Long Live the Physical Book–at least for now

Long Live the Physical Book–at least for now

jp-holiday-articleinlineSo it would seem that the death of the physical book and the physical bookstore is greatly exaggerated. According to The New York Times, bookstores are having a banner year. In part this is because some of the competition (i.e., Borders) is no longer a factor in brick-and-mortar retailing, a number of popular books (ironically including the biography of Steve Jobs, the very guy who sought to digitize and commodify the object in question) and a desire among consumers in a slowly recovering economy to give gifts that are attractive in a way that bits on a screen don’t quite emulate.

Also, content owners are, as they are prone to do, shooting themselves in the foot when it comes to digital retailing. Despite the fact the e-book readers are more affordable than ever with a growing proliferation of titles in e-book format, pricing strategies are frequently rendering physical books as less expensive than their digital counterparts, The Wall Street Journal reports.

Long live the dog-eared book, if only for another few years.

On another note, and though it has nothing to do with the normal realm of Black Gate matters, I’m sad to note the passing of Christopher Hitchens.  Right up to the end, he was one gutsy bastard.  Here’s what I presume was his last piece of Vanity Fair.

Notify of

Newest Most Voted
Inline Feedbacks
View all comments

I second your praise of the dog-eared book. Last year my mother (bless her), bought me an e-reader. Though I use it for easy access to project Gutenberg and other books/magazines available in e-format only, I find I still purchase printed material. I need to the cover art, the yellowed pages, the publication history. Case in point: I just got an original copy of L. Sprague de Camp’s _Lest Darkness Falls_ (Galaxy Publishing, 1949), a kind of pulpy magazine with “acidy” paper and too narrow margins. It’s great! I can’t explain why… but, but it’s great! I know I’m not alone in my irrational enthusiasm for the material, printed word. This isn’t to say I’m not enjoying the plethora of writing available exclusively in electronic venues that would otherwise have not been available. Thanks for the post!

Dave T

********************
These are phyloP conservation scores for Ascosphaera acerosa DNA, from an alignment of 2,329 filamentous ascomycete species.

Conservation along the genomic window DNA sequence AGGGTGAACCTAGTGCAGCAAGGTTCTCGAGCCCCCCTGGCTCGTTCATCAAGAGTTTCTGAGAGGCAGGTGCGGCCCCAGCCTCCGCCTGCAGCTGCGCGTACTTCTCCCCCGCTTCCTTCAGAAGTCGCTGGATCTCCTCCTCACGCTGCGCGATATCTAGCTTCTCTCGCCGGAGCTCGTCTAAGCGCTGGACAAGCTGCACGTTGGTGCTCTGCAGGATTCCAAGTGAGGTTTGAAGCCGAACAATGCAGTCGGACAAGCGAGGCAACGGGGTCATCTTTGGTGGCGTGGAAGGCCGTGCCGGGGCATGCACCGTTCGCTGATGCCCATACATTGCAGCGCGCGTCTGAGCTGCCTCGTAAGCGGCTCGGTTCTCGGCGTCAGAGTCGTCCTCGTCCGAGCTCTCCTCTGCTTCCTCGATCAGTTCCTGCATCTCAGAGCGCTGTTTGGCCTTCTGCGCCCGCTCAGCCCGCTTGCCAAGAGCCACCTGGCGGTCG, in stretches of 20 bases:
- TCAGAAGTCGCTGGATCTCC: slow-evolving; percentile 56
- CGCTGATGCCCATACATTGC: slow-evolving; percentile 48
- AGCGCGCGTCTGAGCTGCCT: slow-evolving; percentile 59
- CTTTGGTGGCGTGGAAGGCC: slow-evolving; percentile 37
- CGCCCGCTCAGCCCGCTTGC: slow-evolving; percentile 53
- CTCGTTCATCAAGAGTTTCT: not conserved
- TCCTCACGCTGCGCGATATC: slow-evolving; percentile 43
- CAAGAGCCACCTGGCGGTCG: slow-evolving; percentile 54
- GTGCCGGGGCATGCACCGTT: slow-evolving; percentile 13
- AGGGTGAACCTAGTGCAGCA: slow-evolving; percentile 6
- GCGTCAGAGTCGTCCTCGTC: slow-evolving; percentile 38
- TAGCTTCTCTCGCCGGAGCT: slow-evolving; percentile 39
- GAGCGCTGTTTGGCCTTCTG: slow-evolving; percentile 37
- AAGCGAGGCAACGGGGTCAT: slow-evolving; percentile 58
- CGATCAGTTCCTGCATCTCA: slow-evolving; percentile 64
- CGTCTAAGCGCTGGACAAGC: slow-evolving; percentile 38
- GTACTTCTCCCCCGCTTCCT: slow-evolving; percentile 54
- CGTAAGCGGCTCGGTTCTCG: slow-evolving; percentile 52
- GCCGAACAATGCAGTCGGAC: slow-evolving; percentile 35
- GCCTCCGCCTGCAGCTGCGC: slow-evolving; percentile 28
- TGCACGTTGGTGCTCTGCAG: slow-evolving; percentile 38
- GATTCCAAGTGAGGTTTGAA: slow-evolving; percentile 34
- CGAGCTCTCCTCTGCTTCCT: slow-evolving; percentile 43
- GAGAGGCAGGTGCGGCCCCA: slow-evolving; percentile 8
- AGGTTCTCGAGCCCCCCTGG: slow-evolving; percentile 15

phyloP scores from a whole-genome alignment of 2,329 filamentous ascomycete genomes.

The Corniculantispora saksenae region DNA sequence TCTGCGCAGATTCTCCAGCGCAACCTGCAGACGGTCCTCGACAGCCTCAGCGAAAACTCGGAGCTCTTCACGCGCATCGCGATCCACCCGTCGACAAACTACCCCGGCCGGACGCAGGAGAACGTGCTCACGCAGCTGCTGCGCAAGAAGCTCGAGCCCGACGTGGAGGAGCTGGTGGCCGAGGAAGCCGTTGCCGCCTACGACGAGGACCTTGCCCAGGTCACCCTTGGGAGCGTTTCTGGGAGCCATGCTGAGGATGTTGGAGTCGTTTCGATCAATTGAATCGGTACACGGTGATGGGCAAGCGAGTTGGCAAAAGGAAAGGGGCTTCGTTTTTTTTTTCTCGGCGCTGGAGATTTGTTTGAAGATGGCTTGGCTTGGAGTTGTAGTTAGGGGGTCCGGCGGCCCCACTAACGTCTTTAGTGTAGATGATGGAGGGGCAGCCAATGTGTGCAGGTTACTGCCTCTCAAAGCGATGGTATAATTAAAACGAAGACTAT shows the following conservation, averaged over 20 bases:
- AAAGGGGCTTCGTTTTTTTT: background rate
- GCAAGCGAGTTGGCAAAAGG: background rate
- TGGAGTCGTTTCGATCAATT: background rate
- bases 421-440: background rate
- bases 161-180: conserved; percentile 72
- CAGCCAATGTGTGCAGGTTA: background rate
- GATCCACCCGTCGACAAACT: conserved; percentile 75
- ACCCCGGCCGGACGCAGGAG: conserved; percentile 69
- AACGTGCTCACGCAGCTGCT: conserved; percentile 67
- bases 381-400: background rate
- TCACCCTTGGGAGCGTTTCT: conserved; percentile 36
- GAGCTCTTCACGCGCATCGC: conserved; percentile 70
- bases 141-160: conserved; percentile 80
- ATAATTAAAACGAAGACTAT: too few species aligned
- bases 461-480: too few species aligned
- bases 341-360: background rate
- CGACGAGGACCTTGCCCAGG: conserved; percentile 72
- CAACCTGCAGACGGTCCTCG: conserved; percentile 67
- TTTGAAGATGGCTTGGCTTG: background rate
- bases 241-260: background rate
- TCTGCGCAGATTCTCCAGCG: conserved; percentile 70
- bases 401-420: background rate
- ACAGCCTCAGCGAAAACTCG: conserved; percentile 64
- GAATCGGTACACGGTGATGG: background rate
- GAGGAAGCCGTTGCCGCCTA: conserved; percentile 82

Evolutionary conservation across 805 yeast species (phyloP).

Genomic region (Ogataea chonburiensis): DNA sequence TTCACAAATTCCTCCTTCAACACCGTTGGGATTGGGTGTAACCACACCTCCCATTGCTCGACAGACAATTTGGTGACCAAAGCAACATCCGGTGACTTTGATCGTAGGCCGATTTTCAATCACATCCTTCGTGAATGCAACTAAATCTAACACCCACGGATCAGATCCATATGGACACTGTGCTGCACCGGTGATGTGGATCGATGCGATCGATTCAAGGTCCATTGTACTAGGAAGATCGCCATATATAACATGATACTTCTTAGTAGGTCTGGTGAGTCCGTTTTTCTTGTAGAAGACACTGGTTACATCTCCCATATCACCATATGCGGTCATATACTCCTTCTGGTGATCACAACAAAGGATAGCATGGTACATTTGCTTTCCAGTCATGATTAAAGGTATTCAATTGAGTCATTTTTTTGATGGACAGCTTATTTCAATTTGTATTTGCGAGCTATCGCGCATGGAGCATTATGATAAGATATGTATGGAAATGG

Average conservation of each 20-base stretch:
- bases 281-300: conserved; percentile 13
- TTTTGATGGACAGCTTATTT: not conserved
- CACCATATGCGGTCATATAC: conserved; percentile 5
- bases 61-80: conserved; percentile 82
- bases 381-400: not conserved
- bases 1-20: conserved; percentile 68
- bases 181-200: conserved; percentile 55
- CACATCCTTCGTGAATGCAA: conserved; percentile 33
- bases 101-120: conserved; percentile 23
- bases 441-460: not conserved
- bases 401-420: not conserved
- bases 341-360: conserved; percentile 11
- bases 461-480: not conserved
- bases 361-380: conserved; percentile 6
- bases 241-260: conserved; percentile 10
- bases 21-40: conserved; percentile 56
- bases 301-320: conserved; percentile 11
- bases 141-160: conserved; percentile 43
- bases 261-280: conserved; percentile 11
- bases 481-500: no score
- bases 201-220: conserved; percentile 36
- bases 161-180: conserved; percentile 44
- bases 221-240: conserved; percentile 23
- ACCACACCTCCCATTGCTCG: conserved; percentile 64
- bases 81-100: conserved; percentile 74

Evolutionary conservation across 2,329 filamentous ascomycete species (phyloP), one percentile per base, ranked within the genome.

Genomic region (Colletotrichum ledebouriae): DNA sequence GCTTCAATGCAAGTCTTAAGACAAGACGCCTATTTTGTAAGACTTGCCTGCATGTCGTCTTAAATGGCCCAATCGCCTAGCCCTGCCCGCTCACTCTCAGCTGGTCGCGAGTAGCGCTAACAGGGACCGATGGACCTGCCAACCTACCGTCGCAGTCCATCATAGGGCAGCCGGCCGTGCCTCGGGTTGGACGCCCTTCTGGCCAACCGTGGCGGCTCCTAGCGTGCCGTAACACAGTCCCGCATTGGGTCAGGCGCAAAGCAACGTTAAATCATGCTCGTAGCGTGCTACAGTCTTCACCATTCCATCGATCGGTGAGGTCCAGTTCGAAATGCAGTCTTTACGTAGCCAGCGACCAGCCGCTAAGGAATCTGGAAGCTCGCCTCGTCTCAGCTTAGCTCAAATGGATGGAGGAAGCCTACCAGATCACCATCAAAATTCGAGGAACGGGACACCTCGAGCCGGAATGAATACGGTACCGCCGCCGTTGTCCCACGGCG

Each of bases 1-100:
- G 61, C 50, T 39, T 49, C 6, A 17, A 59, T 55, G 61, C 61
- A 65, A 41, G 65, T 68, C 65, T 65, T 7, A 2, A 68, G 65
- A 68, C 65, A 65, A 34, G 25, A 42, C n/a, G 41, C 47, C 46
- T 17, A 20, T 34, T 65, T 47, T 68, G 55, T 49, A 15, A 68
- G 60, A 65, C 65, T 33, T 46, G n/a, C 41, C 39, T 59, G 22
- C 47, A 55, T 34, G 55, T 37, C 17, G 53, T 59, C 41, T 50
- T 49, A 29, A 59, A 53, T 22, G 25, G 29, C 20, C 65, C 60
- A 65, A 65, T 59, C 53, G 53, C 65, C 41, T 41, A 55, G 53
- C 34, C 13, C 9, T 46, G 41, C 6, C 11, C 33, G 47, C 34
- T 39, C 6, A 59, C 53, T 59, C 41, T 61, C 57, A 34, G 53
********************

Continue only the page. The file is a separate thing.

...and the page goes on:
I rather liked Hitchens, though I have more sympathy for the (general) moral principles of Christianity more than I do for its reliance on Christ and its specific concept of God to lend credence to its precepts.

I’d read somewhere that toward his end he recanted, much as I believe Bertrand Russell was supposed to have (my memory fails me re Russell).

Anyone know if Hitchens recanted?

Dave T

Just read (from the link above) Hitchens truly brave, profound, and touching pre-mortem, while he was in the very throes of his painful demise. Words fail me at this point, and I wonder (as I have often done), what I might say upon my impending demise, should death grant me such an opportunity. Whatever my thoughts may be, I doubt I could state them as eloquently.

I can’t find any legitimate reference to Russell recanting. I think that is probably wishful thinking/rumor spreading on the part of those who disagreed with his views.

I would imagine the same holds true for Hitchens.


Really Soyka? Do you have the power to read minds? No, of course not. You don’t even have the ability to comprehend what most Christians said and wrote about Hitchens. May he RIP.


Neither Russell nor Hitchens recanted. Nor, for that matter, did Charles Darwin, as is sometimes erroneously reported. Anthony Flew, however, did indeed recant.

However, it is extraordinarily stupid and ignorant to claim that religious believers who wish nonbelievers to recant “are less concerned about that person’s fate in the undiscovered country than some kind of smug validation of their own beliefs.”

To state as much is not only demonstrably untrue, it is more reflective of the individual’s personal issues with religion than the observable facts at hand.

I am a Christian, I am a sufficiently well-known critic of Christopher Hitchens that my book leaped to the top ten in the atheism category on Amazon after news of his death was reported, and I exchanged several emails with him over the years. He was not a friend of mine, but neither was he an enemy. I, too, would have preferred to hear he recanted, although I did not imagine for a moment that he ever would have. In any case, his recanting would not have provided any validation for my beliefs, smug or otherwise, any more than my beliefs are validated by the beliefs of the hundreds of millions of people who happen to share them.

And I am not even one of the many millions of Christians who are troubled by the idea that people will one day experiences the consequences they have chosen for themselves. The vast majority of Christians do not wish for anyone to suffer in Hell for precisely the same reason they do not wish them to burn to death in earthly fires. The fact that Soyka fails to recognize this simple human empathy says far more about Soyka than it does about those he falsely impugns on the basis of nothing more than his own imagination.


Read the seventh paragraph of Hitchens’s last Vanity Fair piece for just one example of how some Christians felt about him.

Oh please. Every single individual in the public eye hears from the crazies. And those who are controversial in any way get more than their fair share. I could send you a vast compendium of death wishes sent to me by atheists. That doesn’t mean many, much less most atheists deserve to be judged by the behavior of a few lunatics.

It’s not like it would be hard to find atheists who have taken smug satisfaction in the death of Pope John Paul II, after all.

Would love your thoughts, please comment.x